To China for IKEA
On Sunday the journey continued on to China, where I met Brian, Carmen and Suzanne. Suzanne accompanied us to make a photo reportage. We were met at the airport by the local IKEA team and were driven straight to the hotel in Shenzen. I was a little unsure of my coming to China and would have rather spent three days extra in Hanoi. It seemed to me more logical to send prototypes and models and to mail or Skype, but I was already in Asia and the IKEA team found it very important so I got stuck in.
China was astonishingly modern, at least what I saw of it along the road we travelled for three hours. The hotel was perhaps the largest I have ever seen, with corridors of more than four metres wide. This made us wonder whether the rooms were equally as spacious or that their size was at the expense of the rooms. They turned out to be ballrooms, just like the tables, the dining room, the beer bottles – everything in the hotel was big. When you have just come from Japan, where everything is carefully considered down to the smallest detail, and modesty is the rule, the pompous and opportunistic China stands in stark contrast, without suggesting that it is not very intriguing.
The next day we set out early to visit the factory where they had the prototype of the knockdown tube chair with paper fibre ready for us. The factory, unsurprisingly, was enormous as well as modern and is managed by a young man who took the business over from his father a few years ago. The chair they had made was practically perfect. We only had to adjust the position of the back, and to choose the colours of the paper fibres.
After defining the alterations to the chair and finalising the design, there was still time before we left for the airport. So, inspired by a primitive tube bender that stood in a bench vice in the workshop, I suggested making the other chair, which had failed in rattan, in steel. This was a stackable chair that needed some degree of three-dimensional insight in order to even make it. I had previously encountered this when it turned out that nobody could even make the chair as a model and I, despite my close proximity and explanations, found it difficult to realise the models.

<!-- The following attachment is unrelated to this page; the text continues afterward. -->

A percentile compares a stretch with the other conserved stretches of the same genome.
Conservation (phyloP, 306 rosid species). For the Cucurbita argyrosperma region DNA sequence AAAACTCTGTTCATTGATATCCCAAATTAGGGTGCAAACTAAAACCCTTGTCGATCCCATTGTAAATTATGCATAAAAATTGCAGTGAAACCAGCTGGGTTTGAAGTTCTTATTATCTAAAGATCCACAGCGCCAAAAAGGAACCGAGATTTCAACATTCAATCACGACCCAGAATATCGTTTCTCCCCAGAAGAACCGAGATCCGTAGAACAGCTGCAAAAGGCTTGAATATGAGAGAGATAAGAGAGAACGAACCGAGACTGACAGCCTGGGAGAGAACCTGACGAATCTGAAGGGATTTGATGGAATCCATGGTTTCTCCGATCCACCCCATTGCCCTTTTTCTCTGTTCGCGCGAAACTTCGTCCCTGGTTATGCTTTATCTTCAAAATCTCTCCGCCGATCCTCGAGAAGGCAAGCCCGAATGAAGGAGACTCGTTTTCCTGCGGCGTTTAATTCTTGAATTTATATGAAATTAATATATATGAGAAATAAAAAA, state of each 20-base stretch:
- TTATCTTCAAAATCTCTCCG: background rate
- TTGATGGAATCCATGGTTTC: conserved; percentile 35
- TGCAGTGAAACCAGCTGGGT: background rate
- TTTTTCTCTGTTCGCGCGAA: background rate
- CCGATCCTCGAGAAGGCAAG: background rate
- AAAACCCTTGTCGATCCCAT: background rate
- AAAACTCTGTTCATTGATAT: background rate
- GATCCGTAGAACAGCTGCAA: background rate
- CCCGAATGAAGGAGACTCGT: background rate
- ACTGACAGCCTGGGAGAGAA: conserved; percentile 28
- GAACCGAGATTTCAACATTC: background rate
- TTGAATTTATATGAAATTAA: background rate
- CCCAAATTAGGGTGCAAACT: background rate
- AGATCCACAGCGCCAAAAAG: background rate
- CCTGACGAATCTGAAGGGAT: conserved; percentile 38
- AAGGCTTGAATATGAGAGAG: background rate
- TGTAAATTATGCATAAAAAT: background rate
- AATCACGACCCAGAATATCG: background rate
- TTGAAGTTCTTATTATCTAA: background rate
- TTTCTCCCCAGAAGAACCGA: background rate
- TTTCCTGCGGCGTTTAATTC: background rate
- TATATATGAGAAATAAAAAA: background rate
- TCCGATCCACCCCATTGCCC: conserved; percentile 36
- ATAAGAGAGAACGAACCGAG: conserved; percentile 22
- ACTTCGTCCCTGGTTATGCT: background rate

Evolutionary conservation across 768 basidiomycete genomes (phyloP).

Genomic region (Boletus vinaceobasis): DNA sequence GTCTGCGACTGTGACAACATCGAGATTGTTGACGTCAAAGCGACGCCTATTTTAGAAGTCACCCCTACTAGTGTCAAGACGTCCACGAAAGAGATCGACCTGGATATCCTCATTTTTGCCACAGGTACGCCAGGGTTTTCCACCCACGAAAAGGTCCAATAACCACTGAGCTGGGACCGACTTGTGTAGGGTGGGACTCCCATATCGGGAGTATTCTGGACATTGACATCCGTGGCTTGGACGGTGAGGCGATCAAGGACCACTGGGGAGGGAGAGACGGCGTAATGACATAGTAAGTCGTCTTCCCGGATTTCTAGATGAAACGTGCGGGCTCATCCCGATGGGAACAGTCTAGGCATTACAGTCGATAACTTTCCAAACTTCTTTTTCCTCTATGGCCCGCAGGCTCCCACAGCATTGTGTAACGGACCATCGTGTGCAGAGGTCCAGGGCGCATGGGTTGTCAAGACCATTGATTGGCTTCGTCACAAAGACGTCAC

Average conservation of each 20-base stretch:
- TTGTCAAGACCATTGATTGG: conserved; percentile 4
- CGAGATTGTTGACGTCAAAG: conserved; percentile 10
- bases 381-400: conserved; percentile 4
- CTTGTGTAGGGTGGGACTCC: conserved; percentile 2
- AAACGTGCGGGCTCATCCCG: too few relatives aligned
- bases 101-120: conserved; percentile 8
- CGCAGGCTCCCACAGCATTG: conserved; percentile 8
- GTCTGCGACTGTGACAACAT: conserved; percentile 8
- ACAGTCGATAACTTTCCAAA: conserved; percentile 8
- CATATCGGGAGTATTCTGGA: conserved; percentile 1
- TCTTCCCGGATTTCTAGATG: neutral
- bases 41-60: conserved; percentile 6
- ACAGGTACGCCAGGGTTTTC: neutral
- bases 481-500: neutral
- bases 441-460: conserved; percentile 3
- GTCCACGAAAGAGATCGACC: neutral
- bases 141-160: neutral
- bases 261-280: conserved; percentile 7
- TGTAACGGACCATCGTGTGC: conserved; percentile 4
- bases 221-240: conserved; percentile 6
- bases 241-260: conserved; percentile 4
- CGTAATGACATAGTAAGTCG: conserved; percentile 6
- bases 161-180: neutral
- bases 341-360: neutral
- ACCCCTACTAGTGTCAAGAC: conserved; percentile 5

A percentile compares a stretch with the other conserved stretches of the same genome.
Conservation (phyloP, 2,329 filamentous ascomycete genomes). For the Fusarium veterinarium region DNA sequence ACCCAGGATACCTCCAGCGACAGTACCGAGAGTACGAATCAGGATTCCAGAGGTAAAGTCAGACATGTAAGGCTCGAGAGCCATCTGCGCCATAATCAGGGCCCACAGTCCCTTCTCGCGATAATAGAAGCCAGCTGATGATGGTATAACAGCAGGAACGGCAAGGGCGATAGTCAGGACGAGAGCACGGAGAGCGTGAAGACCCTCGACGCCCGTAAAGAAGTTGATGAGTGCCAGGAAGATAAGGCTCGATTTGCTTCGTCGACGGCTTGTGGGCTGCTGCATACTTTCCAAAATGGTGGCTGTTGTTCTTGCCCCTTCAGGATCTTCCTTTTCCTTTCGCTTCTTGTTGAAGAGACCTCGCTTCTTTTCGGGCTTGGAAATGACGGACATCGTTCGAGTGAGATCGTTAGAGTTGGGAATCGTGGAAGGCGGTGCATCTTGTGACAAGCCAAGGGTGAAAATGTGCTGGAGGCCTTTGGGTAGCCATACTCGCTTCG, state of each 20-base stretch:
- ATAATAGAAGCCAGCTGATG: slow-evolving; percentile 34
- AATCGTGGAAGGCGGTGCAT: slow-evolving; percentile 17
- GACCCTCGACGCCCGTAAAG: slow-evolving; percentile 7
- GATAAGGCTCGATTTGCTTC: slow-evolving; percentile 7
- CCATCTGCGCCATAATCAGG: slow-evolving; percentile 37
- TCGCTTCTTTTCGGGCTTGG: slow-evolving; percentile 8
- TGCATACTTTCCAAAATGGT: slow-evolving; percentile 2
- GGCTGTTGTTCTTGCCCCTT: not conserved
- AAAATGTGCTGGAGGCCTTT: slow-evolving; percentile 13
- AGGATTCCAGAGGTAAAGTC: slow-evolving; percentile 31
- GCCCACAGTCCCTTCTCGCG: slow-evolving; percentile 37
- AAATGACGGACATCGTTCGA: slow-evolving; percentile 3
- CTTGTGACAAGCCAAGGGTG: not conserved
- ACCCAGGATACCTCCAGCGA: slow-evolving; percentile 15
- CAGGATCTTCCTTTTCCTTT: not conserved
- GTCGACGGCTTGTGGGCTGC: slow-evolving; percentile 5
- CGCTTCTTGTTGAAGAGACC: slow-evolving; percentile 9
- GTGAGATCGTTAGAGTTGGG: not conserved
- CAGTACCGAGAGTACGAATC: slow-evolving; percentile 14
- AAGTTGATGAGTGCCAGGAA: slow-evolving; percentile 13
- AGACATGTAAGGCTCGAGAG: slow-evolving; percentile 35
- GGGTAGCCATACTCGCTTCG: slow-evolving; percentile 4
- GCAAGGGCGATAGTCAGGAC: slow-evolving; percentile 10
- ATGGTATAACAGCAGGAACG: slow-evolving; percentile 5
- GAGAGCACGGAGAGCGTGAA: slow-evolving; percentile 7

The biggest problem in making the rattan chair in Indonesia was not the concept, but the double curves next to each other in order to create a flowing line from the arm to the back leg. In the central factory space – an enormous inner space has been created there by constructing a roof between two parallel buildings – where everyone spends their break, were a few really nice sofas next to a badminton court. We asked if they could make a few prototypes of these for the collection. We only superficially discussed the detail of being able to fold-in the legs. At the end of the afternoon we got back into the cars that were waiting to take us to the airport for our onward journey to Hanoi, Vietnam.
We arrived at the hotel after midnight and the streets were deserted. I had been in Hanoi years before when we developed the palm wood baskets and the thick tableware for Fair Trade Original. It is a wonderful city with a legendary anarchic traffic system, in which no one looks behind them, there are almost no traffic lights and everyone continually squeezes through the traffic from all sides at a smooth, slow pace. Despite this there are very few accidents. When asked about this, the answer was that there are a lot of accidents, but these mainly happen on the highways outside the city. When a pedestrian wants to cross the road, you just start walking, not too fast or too slow, straight across the street. The whole idea that it is possible for so many people to move from A to B at the same time in complete chaos is a wonderful idea and makes me very happy.
Traffic was as expected the following morning and we found ourselves in the amusing chaos. We drove practically the entire route together with cyclists, mopeds, scooters, cars and even pedestrians beneath the elevated monorail that is still under construction. The only sounds of dissatisfaction I heard were about the useless way in which the government is realising this elevated rail system: three contractors, deposed politicians and goodness knows how many delays have given the citizens something to complain about. Otherwise happiness is all around.